The Chicago Committee To Defend The Bill of Rights (CCDBR) held their installation of officers, Nov. 19, at MacArthur’s Restaurant, 5412 W. Madison St., and presented Civil Liberties Advocate awards, following a breakfast of sausage, bacon, grits, eggs, biscuits, coffee and juice was served.

Sworn in by retired judge R. Eugene Pincham, the new officers included Robert H. Clarke, chair; Brenetta Howell Barrett, vice chairperson; Michael Krois Giocondo, vice chair; Luster H. Jackson, treasurer; and Anna Nessy Perlberg, secretary.

Special honoree Arlene Brigham was given the Justice for All Award. Brigham is a longtime activist, organizer, union stalwart and played a big part in the Emmet Till case. Arlene befriend Mamie Till Mobley after learning about the lynching. Arlene and her sisters visited Mamie and her mother at a time when many people were afraid because of Emmet’s terrible death. Arlene, along with Gus Savage, who owned a newspaper at the time, were two of the first individuals who figured prominently in having Mamie Till show her son’s mutilated remains.

Civil Liberties Advocate awardees were given to Cliff Kelley, WVON; attorney Lawrence E. Kennon; and Judge Pincham. The Civil Liberties Leadership Award was presented to Luster H. Jackson, past chair.

Master of Ceremonies for the morning festivities was Cliff Kelley, one of Chicago’s most sought-after emcees for his wealth of knowledge, tempered by a sense of humor.

A historical overview of the organization was given by David Bates, program coordinator. David is a survivor of the notorious Jon Burge, Chicago Police commander who was dismissed from the department in 1991 for alleged torture of individuals held in police custody.

“The CCDBR,” Bates said, “was founded in 1960 as the Midwest office of the National Committee Against Repressive Legislation. Its goal then and now has been to organize, educate, and work for legislation that will protect our precious First Amendment and due process rights. CCDBR cut its teeth on the successful struggle to abolish the House Un-American Activities Committee (HUAC), which was used to smear progressives and destroy their careers. In 1969, the organization played a key role in organizing the broadly based Alliance to End Repression, which in 1974 filed the famous Red Squad Suit to stop the Chicago police from their century-old practice of spying on and seeking to disrupt dissident political activity.

“By 1981, CCDBR was a proud signatory of the Alliance/ACLU consent decree prohibiting such practices.”

Kelley, in his introduction of R. Eugene Pincham, noted, “We were all concerned because his lovely wife [who recently died] was more than a wife; she was a partner.”

Judge Pincham said, “The oath that these officers are about to take is really founded in superstition. There was a time when people thought that when they raised their hand and swore to God to ‘tell the truth and nothing but the truth’ and didn’t tell the truth that their arm would fall off. The reason the right arm was chosen instead of the left arm is because most people are right-handed, so it would be to their disadvantage for the right arm to fall off. So for many, many years and generations people told the truth when they took the oath because they were afraid their arm would fall off if they lied. There came a time when a man took the witness stand and he was asked some questions. The truth would have been far more detrimental to him than his arm falling off. So he lied under oath, and his arm did not fall off, and folks been lying under oath every since.” Pincham solemnly warned the officers that he had supernatural powers and if they did not do what was expected, their arms would fall off.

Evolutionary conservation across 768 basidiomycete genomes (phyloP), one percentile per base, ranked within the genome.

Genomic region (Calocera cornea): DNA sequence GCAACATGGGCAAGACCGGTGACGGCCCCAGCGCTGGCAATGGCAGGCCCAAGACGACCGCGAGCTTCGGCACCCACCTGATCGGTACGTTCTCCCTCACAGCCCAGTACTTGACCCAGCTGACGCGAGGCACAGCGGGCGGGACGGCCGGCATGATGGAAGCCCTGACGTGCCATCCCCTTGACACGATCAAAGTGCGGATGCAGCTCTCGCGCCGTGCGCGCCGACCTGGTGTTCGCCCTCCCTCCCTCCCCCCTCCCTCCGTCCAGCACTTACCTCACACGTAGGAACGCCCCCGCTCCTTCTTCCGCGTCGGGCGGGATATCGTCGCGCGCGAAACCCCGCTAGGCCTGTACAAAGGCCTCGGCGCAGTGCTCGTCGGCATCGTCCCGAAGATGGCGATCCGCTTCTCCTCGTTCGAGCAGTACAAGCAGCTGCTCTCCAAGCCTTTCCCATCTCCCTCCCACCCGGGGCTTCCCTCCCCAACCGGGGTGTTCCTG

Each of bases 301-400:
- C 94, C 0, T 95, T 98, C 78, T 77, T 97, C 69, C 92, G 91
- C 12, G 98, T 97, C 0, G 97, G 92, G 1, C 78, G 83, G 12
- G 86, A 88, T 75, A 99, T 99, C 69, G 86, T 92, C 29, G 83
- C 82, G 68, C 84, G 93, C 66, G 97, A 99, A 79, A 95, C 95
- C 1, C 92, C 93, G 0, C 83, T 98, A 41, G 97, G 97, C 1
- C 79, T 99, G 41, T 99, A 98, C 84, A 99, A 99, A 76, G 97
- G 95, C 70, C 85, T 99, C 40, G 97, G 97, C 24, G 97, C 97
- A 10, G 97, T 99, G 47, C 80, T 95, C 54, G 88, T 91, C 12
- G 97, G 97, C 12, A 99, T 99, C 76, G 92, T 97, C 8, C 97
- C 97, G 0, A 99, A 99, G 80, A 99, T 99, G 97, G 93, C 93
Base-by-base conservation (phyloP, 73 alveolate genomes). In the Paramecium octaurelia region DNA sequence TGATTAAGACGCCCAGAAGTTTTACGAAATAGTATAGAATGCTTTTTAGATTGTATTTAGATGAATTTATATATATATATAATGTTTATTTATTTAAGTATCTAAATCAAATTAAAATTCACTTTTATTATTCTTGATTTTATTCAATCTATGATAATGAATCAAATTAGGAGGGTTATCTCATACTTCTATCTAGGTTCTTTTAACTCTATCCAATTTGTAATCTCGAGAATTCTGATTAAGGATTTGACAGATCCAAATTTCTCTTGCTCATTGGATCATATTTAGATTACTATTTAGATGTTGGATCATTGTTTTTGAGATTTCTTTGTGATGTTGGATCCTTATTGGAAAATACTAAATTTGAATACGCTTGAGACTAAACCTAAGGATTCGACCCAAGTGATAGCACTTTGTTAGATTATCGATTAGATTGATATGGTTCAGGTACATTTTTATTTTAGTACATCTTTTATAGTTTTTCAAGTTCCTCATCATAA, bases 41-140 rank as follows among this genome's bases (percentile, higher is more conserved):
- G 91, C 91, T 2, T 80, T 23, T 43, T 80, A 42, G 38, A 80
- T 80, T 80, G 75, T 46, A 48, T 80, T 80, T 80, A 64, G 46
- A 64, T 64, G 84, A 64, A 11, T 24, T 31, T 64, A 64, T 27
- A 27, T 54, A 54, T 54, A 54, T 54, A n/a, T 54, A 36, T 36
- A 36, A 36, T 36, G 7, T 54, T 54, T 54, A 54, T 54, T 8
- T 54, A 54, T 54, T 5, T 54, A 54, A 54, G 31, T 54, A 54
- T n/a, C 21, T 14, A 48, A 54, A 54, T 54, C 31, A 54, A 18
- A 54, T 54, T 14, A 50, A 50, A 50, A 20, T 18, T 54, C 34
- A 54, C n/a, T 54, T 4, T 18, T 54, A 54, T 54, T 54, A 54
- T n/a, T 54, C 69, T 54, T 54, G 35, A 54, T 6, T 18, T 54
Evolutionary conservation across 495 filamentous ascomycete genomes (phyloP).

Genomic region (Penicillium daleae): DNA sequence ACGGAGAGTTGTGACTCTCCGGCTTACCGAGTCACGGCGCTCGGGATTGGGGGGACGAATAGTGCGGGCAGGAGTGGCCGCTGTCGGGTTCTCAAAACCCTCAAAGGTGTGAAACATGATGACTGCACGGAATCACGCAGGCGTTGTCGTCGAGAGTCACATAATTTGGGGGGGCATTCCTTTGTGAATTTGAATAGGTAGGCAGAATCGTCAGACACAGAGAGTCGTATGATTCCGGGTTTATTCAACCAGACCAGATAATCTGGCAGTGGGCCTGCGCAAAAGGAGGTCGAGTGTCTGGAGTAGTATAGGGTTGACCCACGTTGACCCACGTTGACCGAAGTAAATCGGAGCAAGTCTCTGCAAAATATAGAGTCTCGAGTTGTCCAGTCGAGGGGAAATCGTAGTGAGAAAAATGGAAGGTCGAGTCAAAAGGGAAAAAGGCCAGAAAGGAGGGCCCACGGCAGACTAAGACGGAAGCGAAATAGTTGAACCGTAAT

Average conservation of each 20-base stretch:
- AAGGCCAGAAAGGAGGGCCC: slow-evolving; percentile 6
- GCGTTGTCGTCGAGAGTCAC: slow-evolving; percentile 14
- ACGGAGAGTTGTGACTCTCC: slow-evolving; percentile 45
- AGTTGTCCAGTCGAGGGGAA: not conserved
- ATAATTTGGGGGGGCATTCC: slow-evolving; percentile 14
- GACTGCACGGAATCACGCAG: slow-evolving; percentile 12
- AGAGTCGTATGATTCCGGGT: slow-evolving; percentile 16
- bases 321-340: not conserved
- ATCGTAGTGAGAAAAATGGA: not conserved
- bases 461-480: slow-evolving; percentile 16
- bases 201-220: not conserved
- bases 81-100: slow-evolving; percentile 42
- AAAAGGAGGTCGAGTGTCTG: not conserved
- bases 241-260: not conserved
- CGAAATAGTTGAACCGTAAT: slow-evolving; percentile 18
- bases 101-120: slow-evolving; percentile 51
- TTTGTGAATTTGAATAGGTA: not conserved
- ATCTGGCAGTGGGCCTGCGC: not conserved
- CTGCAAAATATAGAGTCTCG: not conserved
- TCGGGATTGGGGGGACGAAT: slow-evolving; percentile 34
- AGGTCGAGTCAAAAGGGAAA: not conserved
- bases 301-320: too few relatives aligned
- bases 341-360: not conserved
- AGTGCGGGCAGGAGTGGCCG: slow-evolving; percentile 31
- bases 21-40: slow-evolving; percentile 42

Also present at the breakfast were well-known retired Appellate Judge Ellis Reid and Dorothy Brown, Clerk of the Circuit Court. The breakfast was well attended by many civic leaders, realtors, financial consultants and residents of the Austin community.

Chairperson Richard Clarke made a special presentation to Brenetta Howell Barrett for her dedicated work. Attorney Lawrence Kennon, a member of the CCDBR advisory board, acknowledged the organization’s continued work for justice. Kennon said, “Justice is a word you rarely hear anymore. Now that we got this new president, all you hear about is terror. You never hear anybody mentioning justice anymore. Terror is a broad-span concept, and it has to do with torture, and our country has begun to do more and more torture around the world, in addition to what we have here. There is a person here in Chicago, Burge, who is a expert in torture and one of things this organization is doing is working against torture. I personally am working against Burge, having him penalized. He has violated the rights of primarily black people, their 14th Amendment rights.”